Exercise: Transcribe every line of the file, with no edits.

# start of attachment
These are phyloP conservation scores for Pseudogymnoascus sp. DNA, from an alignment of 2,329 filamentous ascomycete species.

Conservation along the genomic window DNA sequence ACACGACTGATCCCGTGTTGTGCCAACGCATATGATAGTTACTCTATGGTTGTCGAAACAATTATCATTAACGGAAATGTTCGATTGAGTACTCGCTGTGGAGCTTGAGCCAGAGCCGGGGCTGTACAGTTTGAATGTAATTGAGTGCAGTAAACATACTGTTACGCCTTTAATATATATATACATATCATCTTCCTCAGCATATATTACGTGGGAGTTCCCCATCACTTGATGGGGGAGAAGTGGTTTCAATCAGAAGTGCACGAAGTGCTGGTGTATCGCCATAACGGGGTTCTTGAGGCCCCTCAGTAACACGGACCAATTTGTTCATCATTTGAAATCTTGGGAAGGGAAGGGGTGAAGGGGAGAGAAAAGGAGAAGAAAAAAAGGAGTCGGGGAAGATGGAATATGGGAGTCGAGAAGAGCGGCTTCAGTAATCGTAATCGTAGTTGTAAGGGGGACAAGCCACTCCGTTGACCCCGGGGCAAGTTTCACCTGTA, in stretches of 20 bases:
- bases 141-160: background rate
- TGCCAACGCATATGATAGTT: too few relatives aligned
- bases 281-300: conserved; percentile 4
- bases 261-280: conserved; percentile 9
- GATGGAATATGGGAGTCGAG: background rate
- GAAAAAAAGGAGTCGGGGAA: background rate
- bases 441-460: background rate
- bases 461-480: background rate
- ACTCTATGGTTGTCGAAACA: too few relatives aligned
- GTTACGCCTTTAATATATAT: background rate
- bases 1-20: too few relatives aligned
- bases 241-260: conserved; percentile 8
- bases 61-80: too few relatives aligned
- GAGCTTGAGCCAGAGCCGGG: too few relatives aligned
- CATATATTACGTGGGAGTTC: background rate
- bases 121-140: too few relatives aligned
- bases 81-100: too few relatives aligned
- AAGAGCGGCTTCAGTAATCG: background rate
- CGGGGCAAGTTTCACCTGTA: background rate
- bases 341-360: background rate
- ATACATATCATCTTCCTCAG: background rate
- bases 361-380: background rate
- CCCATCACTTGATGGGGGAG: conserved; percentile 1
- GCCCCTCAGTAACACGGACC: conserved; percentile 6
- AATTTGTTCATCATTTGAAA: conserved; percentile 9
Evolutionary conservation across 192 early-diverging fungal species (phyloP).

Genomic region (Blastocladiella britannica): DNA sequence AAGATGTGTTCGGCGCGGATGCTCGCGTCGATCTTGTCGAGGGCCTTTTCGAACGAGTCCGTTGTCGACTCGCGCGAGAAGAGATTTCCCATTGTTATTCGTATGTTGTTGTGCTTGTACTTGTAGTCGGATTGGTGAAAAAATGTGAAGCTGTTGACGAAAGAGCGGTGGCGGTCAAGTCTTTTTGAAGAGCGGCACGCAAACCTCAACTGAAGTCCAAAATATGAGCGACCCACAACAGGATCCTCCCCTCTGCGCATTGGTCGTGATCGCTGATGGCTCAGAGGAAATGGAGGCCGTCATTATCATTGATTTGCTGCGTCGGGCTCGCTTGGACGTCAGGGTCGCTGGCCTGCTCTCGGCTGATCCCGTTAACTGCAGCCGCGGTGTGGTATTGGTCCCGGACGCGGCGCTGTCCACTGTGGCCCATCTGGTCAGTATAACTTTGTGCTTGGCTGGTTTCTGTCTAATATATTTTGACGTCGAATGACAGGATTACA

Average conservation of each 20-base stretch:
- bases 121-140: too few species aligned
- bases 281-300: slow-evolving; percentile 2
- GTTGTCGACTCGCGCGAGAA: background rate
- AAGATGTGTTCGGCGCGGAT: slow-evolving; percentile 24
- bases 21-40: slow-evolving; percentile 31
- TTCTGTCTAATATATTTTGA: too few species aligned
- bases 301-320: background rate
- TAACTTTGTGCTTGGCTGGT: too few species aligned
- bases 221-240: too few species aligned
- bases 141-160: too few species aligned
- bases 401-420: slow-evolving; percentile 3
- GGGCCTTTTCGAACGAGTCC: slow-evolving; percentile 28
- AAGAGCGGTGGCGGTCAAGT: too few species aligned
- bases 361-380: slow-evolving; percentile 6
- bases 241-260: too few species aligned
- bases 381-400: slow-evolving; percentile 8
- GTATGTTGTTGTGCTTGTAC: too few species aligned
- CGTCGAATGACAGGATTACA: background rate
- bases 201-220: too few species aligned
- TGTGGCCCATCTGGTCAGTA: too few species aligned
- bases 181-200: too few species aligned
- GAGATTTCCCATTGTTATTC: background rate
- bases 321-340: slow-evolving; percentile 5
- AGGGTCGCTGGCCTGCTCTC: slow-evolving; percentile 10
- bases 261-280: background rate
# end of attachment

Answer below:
These are phyloP conservation scores for Pseudogymnoascus sp. DNA, from an alignment of 2,329 filamentous ascomycete species.

Conservation along the genomic window DNA sequence ACACGACTGATCCCGTGTTGTGCCAACGCATATGATAGTTACTCTATGGTTGTCGAAACAATTATCATTAACGGAAATGTTCGATTGAGTACTCGCTGTGGAGCTTGAGCCAGAGCCGGGGCTGTACAGTTTGAATGTAATTGAGTGCAGTAAACATACTGTTACGCCTTTAATATATATATACATATCATCTTCCTCAGCATATATTACGTGGGAGTTCCCCATCACTTGATGGGGGAGAAGTGGTTTCAATCAGAAGTGCACGAAGTGCTGGTGTATCGCCATAACGGGGTTCTTGAGGCCCCTCAGTAACACGGACCAATTTGTTCATCATTTGAAATCTTGGGAAGGGAAGGGGTGAAGGGGAGAGAAAAGGAGAAGAAAAAAAGGAGTCGGGGAAGATGGAATATGGGAGTCGAGAAGAGCGGCTTCAGTAATCGTAATCGTAGTTGTAAGGGGGACAAGCCACTCCGTTGACCCCGGGGCAAGTTTCACCTGTA, in stretches of 20 bases:
- bases 141-160: background rate
- TGCCAACGCATATGATAGTT: too few relatives aligned
- bases 281-300: conserved; percentile 4
- bases 261-280: conserved; percentile 9
- GATGGAATATGGGAGTCGAG: background rate
- GAAAAAAAGGAGTCGGGGAA: background rate
- bases 441-460: background rate
- bases 461-480: background rate
- ACTCTATGGTTGTCGAAACA: too few relatives aligned
- GTTACGCCTTTAATATATAT: background rate
- bases 1-20: too few relatives aligned
- bases 241-260: conserved; percentile 8
- bases 61-80: too few relatives aligned
- GAGCTTGAGCCAGAGCCGGG: too few relatives aligned
- CATATATTACGTGGGAGTTC: background rate
- bases 121-140: too few relatives aligned
- bases 81-100: too few relatives aligned
- AAGAGCGGCTTCAGTAATCG: background rate
- CGGGGCAAGTTTCACCTGTA: background rate
- bases 341-360: background rate
- ATACATATCATCTTCCTCAG: background rate
- bases 361-380: background rate
- CCCATCACTTGATGGGGGAG: conserved; percentile 1
- GCCCCTCAGTAACACGGACC: conserved; percentile 6
- AATTTGTTCATCATTTGAAA: conserved; percentile 9
Evolutionary conservation across 192 early-diverging fungal species (phyloP).

Genomic region (Blastocladiella britannica): DNA sequence AAGATGTGTTCGGCGCGGATGCTCGCGTCGATCTTGTCGAGGGCCTTTTCGAACGAGTCCGTTGTCGACTCGCGCGAGAAGAGATTTCCCATTGTTATTCGTATGTTGTTGTGCTTGTACTTGTAGTCGGATTGGTGAAAAAATGTGAAGCTGTTGACGAAAGAGCGGTGGCGGTCAAGTCTTTTTGAAGAGCGGCACGCAAACCTCAACTGAAGTCCAAAATATGAGCGACCCACAACAGGATCCTCCCCTCTGCGCATTGGTCGTGATCGCTGATGGCTCAGAGGAAATGGAGGCCGTCATTATCATTGATTTGCTGCGTCGGGCTCGCTTGGACGTCAGGGTCGCTGGCCTGCTCTCGGCTGATCCCGTTAACTGCAGCCGCGGTGTGGTATTGGTCCCGGACGCGGCGCTGTCCACTGTGGCCCATCTGGTCAGTATAACTTTGTGCTTGGCTGGTTTCTGTCTAATATATTTTGACGTCGAATGACAGGATTACA

Average conservation of each 20-base stretch:
- bases 121-140: too few species aligned
- bases 281-300: slow-evolving; percentile 2
- GTTGTCGACTCGCGCGAGAA: background rate
- AAGATGTGTTCGGCGCGGAT: slow-evolving; percentile 24
- bases 21-40: slow-evolving; percentile 31
- TTCTGTCTAATATATTTTGA: too few species aligned
- bases 301-320: background rate
- TAACTTTGTGCTTGGCTGGT: too few species aligned
- bases 221-240: too few species aligned
- bases 141-160: too few species aligned
- bases 401-420: slow-evolving; percentile 3
- GGGCCTTTTCGAACGAGTCC: slow-evolving; percentile 28
- AAGAGCGGTGGCGGTCAAGT: too few species aligned
- bases 361-380: slow-evolving; percentile 6
- bases 241-260: too few species aligned
- bases 381-400: slow-evolving; percentile 8
- GTATGTTGTTGTGCTTGTAC: too few species aligned
- CGTCGAATGACAGGATTACA: background rate
- bases 201-220: too few species aligned
- TGTGGCCCATCTGGTCAGTA: too few species aligned
- bases 181-200: too few species aligned
- GAGATTTCCCATTGTTATTC: background rate
- bases 321-340: slow-evolving; percentile 5
- AGGGTCGCTGGCCTGCTCTC: slow-evolving; percentile 10
- bases 261-280: background rate